Dartmouth engineering a run at Ivy League football title

Football players can be engineers and engineers can be football players.

That is the message of a video produced by Dartmouth’s Thayer School of Engineering, which put together similar productions highlighting other sports.

It is appropriate that Kyle Bramble and Brian Grove are featured in the video along with the graduated Rob Lauzen. Bramble and Grove arrived at the campus in Hanover, N.H., in 2012; both are senior engineering sciences majors; both are running backs; and they rank second and third on the team in rushing with just 19 yards separating them.

“A lot of people at Thayer really don’t appreciate the work that goes into football and vice versa with how much work we put into engineering,” said Bramble, who hails from Floyds Knobs, Ind. “When we found out they were making a video we really appreciated it because people were noticing how much time we put into both things.”

Their time on the gridiron could result in concluding their careers with at least a share of the Ivy League title, which a win over visiting Princeton Saturday on ASN would guarantee. Sitting atop the Ancient Eight is something the Big Green last accomplished 19 years ago. (A win combined with a Harvard loss at Yale and a Penn defeat at the hands of Cornell would give Dartmouth an outright championship.)

Before they could think ahead to Saturday both have been engaged in the x’s and o’s of engineering projects. Bramble and a few other students are putting together a game plan to help a local company expand a 2.5-mile stretch of congested roadway leading to its offices. The project would include a bike lane and pedestrian walkway.

Meanwhile, Grove was part of a group that earlier this week wrapped up a project devoted to designing a bridge and calculating how much force it can handle.

What else would you expect?

“We came in as freshmen together and have since taken a lot of the same classes together,” said Grove, a native of West Palm Beach. “We even play the same position. We spend a lot of time together and it has been awesome to get to know (Bramble) on the field and in general as a friend.”

During their sophomore years Bramble and Grove were involved in a project that resulted in a prototype of a battery-operated ice chipper. Why scrape away when this tool can do the dirty work?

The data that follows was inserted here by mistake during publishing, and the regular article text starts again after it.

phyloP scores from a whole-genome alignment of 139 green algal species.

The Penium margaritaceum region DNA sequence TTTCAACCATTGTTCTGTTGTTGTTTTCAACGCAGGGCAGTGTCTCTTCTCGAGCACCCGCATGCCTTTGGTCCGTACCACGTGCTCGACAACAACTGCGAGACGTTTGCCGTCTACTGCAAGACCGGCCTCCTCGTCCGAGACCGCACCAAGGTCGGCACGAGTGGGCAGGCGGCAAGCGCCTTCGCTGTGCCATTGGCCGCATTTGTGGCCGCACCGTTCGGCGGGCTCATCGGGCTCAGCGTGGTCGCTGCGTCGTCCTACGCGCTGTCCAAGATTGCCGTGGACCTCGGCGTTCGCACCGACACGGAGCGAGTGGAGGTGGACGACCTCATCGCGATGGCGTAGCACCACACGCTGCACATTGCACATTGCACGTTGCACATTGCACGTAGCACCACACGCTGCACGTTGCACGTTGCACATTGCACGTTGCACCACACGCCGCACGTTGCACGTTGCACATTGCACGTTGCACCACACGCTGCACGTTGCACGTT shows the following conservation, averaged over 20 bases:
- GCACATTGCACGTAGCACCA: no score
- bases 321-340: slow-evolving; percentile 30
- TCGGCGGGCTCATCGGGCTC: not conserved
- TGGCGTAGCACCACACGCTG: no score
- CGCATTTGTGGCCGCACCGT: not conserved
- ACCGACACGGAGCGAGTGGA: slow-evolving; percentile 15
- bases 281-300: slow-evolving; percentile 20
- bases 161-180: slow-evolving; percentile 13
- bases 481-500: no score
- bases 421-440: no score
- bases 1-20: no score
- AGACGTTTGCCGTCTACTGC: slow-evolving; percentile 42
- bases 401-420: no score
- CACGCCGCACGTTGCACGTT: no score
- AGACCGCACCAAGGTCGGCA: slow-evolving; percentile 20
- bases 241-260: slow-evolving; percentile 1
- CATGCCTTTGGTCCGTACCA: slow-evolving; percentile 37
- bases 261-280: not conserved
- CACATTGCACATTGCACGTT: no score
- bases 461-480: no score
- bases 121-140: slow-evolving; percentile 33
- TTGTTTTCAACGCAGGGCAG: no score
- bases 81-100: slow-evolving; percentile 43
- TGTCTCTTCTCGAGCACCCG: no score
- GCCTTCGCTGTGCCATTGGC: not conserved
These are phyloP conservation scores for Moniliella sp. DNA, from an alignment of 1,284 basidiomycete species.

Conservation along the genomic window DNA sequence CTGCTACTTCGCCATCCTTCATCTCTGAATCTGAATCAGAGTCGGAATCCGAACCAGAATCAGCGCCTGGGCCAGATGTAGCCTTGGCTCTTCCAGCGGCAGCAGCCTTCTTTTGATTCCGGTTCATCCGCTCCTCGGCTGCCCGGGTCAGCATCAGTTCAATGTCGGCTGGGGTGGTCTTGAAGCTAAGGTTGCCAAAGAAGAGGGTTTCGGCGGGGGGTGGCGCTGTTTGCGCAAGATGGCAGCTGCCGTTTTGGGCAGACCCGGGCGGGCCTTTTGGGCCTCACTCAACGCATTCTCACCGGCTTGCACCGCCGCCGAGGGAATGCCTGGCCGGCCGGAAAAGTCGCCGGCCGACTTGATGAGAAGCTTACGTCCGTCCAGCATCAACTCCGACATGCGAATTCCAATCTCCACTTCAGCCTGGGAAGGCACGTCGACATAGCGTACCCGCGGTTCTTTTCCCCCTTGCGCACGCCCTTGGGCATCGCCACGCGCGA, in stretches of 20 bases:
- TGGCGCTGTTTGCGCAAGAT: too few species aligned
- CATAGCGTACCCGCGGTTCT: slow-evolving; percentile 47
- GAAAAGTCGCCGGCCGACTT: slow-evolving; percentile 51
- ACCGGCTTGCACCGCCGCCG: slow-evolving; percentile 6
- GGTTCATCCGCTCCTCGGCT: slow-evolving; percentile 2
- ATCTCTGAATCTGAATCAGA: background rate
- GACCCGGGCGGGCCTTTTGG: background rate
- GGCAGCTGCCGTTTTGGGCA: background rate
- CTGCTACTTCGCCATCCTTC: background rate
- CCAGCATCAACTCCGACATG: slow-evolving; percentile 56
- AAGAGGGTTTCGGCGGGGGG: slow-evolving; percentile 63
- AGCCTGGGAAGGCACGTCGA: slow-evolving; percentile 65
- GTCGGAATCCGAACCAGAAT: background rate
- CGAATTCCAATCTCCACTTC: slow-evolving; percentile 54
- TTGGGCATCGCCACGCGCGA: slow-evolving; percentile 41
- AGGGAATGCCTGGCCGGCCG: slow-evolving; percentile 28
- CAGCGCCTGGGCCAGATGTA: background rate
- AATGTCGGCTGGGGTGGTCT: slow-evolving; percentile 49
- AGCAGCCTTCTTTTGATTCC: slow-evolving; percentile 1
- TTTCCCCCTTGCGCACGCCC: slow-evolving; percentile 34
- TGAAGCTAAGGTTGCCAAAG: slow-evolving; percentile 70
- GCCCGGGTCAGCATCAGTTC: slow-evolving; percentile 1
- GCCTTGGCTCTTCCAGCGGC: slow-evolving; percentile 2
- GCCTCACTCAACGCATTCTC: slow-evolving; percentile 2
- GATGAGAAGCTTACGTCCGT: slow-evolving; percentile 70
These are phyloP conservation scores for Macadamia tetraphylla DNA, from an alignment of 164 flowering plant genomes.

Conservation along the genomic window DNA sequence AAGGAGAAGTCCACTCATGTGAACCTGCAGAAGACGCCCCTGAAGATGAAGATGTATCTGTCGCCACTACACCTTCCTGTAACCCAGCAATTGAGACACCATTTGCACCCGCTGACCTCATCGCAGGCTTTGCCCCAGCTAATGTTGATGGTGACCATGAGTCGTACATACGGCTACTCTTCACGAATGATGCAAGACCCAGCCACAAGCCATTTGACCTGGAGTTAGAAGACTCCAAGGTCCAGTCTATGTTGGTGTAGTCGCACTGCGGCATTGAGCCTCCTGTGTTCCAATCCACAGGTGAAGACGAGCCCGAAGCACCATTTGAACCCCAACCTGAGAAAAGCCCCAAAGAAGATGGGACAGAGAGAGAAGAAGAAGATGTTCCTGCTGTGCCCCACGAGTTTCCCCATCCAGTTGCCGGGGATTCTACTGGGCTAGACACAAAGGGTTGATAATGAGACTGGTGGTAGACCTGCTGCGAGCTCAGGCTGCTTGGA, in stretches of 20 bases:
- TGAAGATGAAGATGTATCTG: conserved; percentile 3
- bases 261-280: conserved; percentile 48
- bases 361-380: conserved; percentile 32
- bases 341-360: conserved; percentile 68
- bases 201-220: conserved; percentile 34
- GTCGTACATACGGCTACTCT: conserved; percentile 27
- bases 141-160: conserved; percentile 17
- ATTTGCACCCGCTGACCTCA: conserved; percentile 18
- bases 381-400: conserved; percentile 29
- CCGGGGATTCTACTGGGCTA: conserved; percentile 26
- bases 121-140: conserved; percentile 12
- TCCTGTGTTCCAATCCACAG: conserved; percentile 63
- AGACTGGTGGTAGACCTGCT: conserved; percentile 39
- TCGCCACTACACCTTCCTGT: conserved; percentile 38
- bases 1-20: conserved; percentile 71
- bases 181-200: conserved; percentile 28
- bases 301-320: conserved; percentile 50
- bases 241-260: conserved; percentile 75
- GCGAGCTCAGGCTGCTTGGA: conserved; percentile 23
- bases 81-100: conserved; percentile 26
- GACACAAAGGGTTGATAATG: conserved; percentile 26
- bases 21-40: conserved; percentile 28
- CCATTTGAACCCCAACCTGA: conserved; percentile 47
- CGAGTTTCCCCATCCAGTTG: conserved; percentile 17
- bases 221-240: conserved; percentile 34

“We notice that people try to chip ice with their bare hands, with a little ax or whatever, so we built something that would improve the quality of life in the winter,” said Bramble. “We ended up making this automated ice chipper that was like a weed-whacker in that you pull the trigger and break up the ice.”

Someday down the road they may want to get a patent and market the device. Alas, such logistics are on hold at least for the time being.

“We have talked about it and met with patent lawyers, but at this point it is not something we are looking into because of the expense,” said Grove. “It is something we will think about when we have the funds available. Right now it is kind of on the backburner. It was a pretty cool project, no doubt.”

It would be pretty cool if they celebrated at least a share of an Ivy title together. As the team belted out the alma mater following their win in a turnover-plagued game at Brown last week, a roar emerged from the Big Green faithful that made the trip. That could have meant only one thing: what was pace-setting Harvard lost to Penn forcing a three-way tie atop the standings.

“It was the most unreal thing,” said Bramble, who rushed for a game-high 93 yards on 17 carries to up his season total to 318 yards with an average of 4.7 per tote. “We looked at each other, finished singing, and started cheering because we knew we were back in the mix to win the championship. It was a great feeling and hopefully we can pull off the win this week to secure the title.”

Grove opened the scoring with a 61-yard TD run and finished with 90 yards on eight carries. He enters Saturday’s game having rushed for 299 yards with an average of 5.4 per carry.

“It was unreal,” he said of last week’s win. “When my class came in as a freshman we were only 6-4, but that was our best record (since 1996). Ever since then we have progressed and it means a lot to our class to have an opportunity to win an Ivy League championship.”

Should the Big Green succeed the running backs and engineers will likely have chipped in.

On the cover: Brian Groves has found engineering and football can mix at Dartmouth (Courtesy John Risley)
Middle: Kyle Bramble said once he learned a video was being made about playing football and studying engineering, he wanted in. (Courtesy Mark Wasburn)

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